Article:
Gholam Ali Haddad-Adel (Persian: غلامعلی حداد عادل, born 9 May 1945) is an Iranian philosopher, politician and former chairman of the Parliament. He was the first non-cleric in the post since the Iranian Revolution of 1979. He was one of the candidates in the 2013 presidential election but withdrew on 10 June, four days before the election. He is part of "neo-principalist" group in the Iranian political scene.
|21st Speaker of the Parliament of Iran|
6 June 2004 – 27 May 2008
Acting: 29 May – 5 June 2004
|Preceded by||Mehdi Karroubi|
|Succeeded by||Ali Larijani|
|Member of the Parliament of Iran|
28 May 2000 – 27 May 2016
|Constituency||Tehran, Rey, Shemiranat and Eslamshahr|
Gholam-Ali Mashhad Mohammad-Ali Haddad
9 May 1945
|Political party||Popular Front of Islamic Revolution Forces|
Alliance of Builders of Islamic Iran
|Islamic Republic Party (1980–1987)|
|Relatives||Mojtaba Khamenei (son-in-law) |
Ali Khamenei (co-fathers-in-law)
|Alma mater||University of Tehran|
Early life and educationEdit
Haddad-Adel was born in Tehran on 9 May 1945 into a business family. He received a bachelor's degree in physics from the University of Tehran and also, a master's degree in physics from University of Shiraz. He also holds a PhD in philosophy from the University of Tehran which he received in 1975.
Following the Iranian Revolution Haddad-Adel became a member of the Islamic Republic Party and he served in many governmental posts, including deputy culture and Islamic guidance minister (1979) and deputy education minister (1982–1993). Since 1995 he has been serving as the head of the Iranian Academy of Persian Language and Literature (except for August 2004 – 2008). He is also the executive director of the Islamic Encyclopedia Foundation. He contributed to the establishment of the national Scientific Olympiads in Iran.
Haddad-Adel served at the Majlis for thirteen years, over four terms. He officially ranked as the 33rd candidate of Tehran in the 2000 parliamentary election after recounts by the Council of Guardians which led to an annulment of 700,000 Tehrani votes and the removal of Alireza Rajaei and Ali Akbar Rahmani from the top 30, and the withdrawal of Akbar Hashemi Rafsanjani. Haddad-Adel collected the most votes from Tehran four years later, while most Tehranis refused to vote in 2004 election because many reformist candidates where not allowed to run. He was supported by the Abadgaran alliance and became the Speaker of Parliament for one year beginning 6 June 2004, with 226 votes out of 259, running unopposed. He became the first non-clerical speaker since the revolution. Since 2008, he has been the advisor to the Supreme Leader Ali Khamenei. In 2012, he ran for the Majlis speakership, but lost the bid.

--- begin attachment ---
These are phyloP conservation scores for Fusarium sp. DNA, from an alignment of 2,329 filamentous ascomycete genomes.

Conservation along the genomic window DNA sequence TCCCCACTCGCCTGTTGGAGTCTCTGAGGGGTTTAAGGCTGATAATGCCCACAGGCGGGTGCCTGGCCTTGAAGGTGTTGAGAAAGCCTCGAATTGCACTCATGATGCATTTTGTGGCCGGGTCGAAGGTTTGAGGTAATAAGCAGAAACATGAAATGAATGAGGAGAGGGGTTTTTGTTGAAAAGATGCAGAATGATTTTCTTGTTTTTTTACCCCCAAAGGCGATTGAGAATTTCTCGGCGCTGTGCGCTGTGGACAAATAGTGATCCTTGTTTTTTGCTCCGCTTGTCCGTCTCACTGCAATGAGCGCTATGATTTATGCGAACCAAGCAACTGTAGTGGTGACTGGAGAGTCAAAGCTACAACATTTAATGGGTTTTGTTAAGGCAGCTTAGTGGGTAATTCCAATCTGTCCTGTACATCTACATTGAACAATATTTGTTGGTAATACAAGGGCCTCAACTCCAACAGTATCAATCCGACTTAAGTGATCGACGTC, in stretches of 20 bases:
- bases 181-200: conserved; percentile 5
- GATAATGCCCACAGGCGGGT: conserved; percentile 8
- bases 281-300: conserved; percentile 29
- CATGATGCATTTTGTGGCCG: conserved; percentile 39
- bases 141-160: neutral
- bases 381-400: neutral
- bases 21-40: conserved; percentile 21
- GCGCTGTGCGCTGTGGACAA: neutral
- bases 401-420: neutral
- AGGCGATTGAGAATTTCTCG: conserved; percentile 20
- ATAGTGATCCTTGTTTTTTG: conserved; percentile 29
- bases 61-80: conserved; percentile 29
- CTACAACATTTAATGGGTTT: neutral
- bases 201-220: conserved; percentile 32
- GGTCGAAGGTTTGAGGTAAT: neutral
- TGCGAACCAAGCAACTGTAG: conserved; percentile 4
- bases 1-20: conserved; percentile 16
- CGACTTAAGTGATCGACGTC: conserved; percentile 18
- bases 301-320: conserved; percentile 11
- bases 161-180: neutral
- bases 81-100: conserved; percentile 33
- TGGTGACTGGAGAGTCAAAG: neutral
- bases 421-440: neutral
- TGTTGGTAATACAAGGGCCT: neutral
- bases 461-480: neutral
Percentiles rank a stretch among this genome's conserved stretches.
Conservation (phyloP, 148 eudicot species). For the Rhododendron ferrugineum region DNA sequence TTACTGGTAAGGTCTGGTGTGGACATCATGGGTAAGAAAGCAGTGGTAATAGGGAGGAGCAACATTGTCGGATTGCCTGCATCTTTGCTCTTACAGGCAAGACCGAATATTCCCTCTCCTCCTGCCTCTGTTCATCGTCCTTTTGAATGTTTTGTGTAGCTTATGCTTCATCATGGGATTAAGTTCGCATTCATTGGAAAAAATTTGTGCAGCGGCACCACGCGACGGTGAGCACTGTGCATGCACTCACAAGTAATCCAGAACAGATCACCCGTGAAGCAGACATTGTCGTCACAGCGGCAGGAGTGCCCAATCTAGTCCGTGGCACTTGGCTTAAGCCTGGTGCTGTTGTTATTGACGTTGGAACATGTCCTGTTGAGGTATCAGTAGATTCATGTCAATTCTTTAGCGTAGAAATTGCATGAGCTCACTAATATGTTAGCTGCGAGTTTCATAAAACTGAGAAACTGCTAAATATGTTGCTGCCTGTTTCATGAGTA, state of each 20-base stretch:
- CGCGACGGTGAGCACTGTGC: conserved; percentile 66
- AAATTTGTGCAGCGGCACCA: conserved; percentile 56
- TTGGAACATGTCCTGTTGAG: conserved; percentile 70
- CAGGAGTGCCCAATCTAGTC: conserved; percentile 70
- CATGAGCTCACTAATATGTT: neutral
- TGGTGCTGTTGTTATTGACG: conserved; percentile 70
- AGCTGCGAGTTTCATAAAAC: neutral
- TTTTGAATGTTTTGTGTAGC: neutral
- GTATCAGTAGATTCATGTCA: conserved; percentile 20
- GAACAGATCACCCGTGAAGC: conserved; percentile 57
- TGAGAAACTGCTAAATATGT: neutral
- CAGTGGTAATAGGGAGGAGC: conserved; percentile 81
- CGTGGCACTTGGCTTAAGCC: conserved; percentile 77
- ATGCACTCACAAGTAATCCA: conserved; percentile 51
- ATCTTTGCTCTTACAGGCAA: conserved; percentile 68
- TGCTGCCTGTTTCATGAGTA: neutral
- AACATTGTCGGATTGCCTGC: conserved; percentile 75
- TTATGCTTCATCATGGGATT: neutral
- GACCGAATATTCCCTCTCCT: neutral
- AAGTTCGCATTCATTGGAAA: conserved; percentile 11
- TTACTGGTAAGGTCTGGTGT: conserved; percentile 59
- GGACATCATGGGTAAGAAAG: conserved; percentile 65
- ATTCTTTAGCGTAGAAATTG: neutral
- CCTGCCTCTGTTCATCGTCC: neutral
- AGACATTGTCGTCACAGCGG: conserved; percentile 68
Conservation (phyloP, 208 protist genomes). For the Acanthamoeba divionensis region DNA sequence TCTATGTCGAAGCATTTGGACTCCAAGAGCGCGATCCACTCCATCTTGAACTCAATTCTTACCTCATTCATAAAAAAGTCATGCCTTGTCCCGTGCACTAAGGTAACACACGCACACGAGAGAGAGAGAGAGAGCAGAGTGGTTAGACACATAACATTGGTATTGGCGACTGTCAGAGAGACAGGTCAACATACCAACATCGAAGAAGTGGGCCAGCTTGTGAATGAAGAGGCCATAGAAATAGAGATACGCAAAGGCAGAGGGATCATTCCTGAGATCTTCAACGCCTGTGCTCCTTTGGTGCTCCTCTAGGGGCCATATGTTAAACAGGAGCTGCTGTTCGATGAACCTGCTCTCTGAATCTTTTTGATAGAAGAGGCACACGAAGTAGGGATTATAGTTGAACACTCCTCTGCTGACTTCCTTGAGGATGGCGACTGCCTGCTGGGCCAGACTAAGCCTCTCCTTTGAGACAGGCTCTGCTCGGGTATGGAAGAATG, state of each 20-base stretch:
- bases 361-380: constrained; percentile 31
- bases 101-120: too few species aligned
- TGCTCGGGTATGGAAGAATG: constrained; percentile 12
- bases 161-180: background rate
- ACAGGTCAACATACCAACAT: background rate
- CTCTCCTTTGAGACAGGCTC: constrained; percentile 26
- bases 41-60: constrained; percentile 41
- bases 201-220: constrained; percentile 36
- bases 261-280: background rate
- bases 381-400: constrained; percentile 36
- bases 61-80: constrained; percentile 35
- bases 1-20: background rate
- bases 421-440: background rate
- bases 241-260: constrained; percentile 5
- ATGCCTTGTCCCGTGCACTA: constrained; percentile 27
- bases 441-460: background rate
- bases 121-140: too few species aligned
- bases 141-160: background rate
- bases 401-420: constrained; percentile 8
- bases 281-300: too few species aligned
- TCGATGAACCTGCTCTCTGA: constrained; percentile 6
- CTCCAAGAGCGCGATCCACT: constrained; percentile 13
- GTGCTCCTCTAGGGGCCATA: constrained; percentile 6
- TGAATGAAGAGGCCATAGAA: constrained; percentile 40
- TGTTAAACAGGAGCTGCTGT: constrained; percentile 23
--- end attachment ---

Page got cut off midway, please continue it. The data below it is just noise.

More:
Speaker of ParliamentEdit
As the speaker of Parliament, he condemned the bombing of Samarra. He added that Islamic countries must promote solidarity through guaranteeing unity and security against common enemies. He is the first senior Iranian parliamentary official to hold negotiations with both his counterpart in Cairo and President Mubarak after the Islamic revolution.
Haddad-Adel run for office in the presidential election held in July 2013. He formed a coalition named 2+1 with Mohammad Bagher Ghalibaf and Ali Akbar Velayati in October 2012 to one of them be the coalition's candidate in the upcoming election. He was registered as a presidential candidate and was approved to run in the election by the Guardian Council, a vetting body of clerics and jurists, along with seven other men.
He withdrew his candidacy from 14 June presidential election on 11 June. He said in a statement carried by the semi-official Mehr news agency:
"With my withdrawal I ask the dear people to strictly observe the criteria of the Supreme Leader of the Revolution (Khamenei) when they vote for candidates."
He did not endorse a single candidate, but called for a hardline conservative victory. "I advise the dear people to take a correct decision so that either a conservative wins in the first round, or if the election runs to a second round, the competition between two conservatives."
President of Academy of Persian Language and LiteratureEdit
Haddad-Adel is also the second president of the Academy of Persian Language and Literature. His presidency at the academy has focused on language policy and planning, and promotion of the Persian language in all domains.
|2000||Parliament||556,054||25.20||29th||Won after recount|
Haddad-Adel is a senior member in the conservative umbrella organizations Alliance of Builders of Islamic Iran, as well as the Popular Front of Islamic Revolution Forces (JAMNA) and is considered close to the Society of Devotees of the Islamic Revolution and the Society of Pathseekers of the Islamic Revolution.
According to a poll conducted in March 2016 by Information and Public Opinion Solutions LLC (iPOS) among Iranian citizens, Haddad-Adel has 51% approval and 27% disapproval ratings and thus a +24% net popularity; while 13% of responders don't know him.